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The ‘Minds and Machines’ podcast is like sitting in on chats with tech leaders

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Andrew McAfee’s role as principal research scientist at MIT Sloan and co-founder of the Initiative on the Digital Economy often finds him in conversations with technology and business leaders at conferences and speaking engagements all over the world.

Among the many topics that kept coming up: The popularity of the podcast. “It’s a communication channel that’s exploding,” McAfee said. With that in mind, he decided to start recording some of those conversations with interesting people and turn a self-described “hobby and side project” into a professionally produced podcast of his own.

The series, “Minds and Machines with Andrew McAfee,” has been in the works for more than a year. The first episode, with venture capitalist Reid Hoffman, who co-founded LinkedIn, debuted May 14. Additional interview subjects include Eric Schmidt, former Google and Alphabet executive chairman; former Major League Baseball All-Star Alex Rodriguez, now a baseball announcer and “Shark Tank” cast member; and Mary Lou Jepsen, co-founder and chief technology officer of One Laptop per Child.

Subscribe to the podcast on iTunes or Google Play.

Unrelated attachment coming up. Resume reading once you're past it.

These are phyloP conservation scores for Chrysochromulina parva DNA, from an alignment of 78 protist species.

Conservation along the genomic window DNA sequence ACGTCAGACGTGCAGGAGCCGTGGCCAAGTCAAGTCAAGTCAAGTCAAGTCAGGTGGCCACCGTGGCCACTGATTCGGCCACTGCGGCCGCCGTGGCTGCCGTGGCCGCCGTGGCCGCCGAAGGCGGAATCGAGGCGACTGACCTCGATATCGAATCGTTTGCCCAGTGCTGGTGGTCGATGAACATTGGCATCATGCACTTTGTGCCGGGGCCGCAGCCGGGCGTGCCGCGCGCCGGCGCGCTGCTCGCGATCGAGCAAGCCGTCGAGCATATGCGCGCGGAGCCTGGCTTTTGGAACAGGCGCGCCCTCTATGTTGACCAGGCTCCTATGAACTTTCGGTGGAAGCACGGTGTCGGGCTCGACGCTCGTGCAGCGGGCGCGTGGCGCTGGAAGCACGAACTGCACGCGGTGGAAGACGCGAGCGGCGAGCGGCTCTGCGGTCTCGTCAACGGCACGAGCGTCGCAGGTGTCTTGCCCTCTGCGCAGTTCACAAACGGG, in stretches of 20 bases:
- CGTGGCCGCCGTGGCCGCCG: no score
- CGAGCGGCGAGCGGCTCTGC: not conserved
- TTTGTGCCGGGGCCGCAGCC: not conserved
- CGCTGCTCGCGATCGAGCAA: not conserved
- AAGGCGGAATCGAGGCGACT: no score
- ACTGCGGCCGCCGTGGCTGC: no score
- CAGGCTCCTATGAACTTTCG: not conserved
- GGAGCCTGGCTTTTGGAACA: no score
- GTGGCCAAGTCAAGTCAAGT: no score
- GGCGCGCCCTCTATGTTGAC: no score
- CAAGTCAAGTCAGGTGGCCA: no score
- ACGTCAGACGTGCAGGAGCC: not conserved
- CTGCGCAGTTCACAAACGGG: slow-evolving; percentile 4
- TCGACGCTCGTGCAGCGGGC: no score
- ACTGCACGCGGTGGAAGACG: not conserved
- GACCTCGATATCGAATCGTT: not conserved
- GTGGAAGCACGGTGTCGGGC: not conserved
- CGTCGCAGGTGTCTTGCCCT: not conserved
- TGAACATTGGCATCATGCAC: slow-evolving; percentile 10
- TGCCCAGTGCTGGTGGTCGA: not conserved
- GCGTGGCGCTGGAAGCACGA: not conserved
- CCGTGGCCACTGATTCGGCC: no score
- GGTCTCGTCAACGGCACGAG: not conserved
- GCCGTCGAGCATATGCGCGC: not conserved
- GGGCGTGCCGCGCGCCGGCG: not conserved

McAfee said the primary goal of the podcast is to learn about what’s happening at the intersection of technology, entrepreneurship, and economics — the topics most interesting to him and relevant to his work. His conversations with Hoffman and Schmidt, for example, touched on how to succeed in Silicon Valley — but also how to succeed in a responsible and respectful way.

Podcast guests will have a few predetermined topics to discuss, but McAfee intends to let the conversation flow. Both Jepsen and Rodriguez opened up about their life experiences — Jepsen about how a lifesaving MRI in 1995 has motivated her to build portable MRI machines, and Rodriguez about what he learned while serving a suspension for the use of performance-enhancing substances.

“I want listeners to feel like they are pulling up a chair and listening to a conversation that they might not ordinarily be part of,” McAfee said. “My goal is to create a comfortable environment where … that immediacy comes through.”

The first four “Minds and Machines” podcasts range in length from 40 to 70 minutes; McAfee said future episodes will clock in at under an hour. A 2015 Microsoft study pegged the human attention span at eight seconds — one second shorter than a goldfish — but McAfee has found listeners to his podcast (and others) willing to tune in at home, at the gym, or on their commute.

Wherever the conversation goes, McAfee ends each podcast with the same set of questions: What makes guests optimistic and pessimistic about the future? And what one life hack keeps them productive and focused? (For McAfee, it’s never leaving the house without a notebook and a pen.)

“Everyone I talk to is extraordinary busy and accomplished,” he said. “I’m curious about the things they do to get their work done.”

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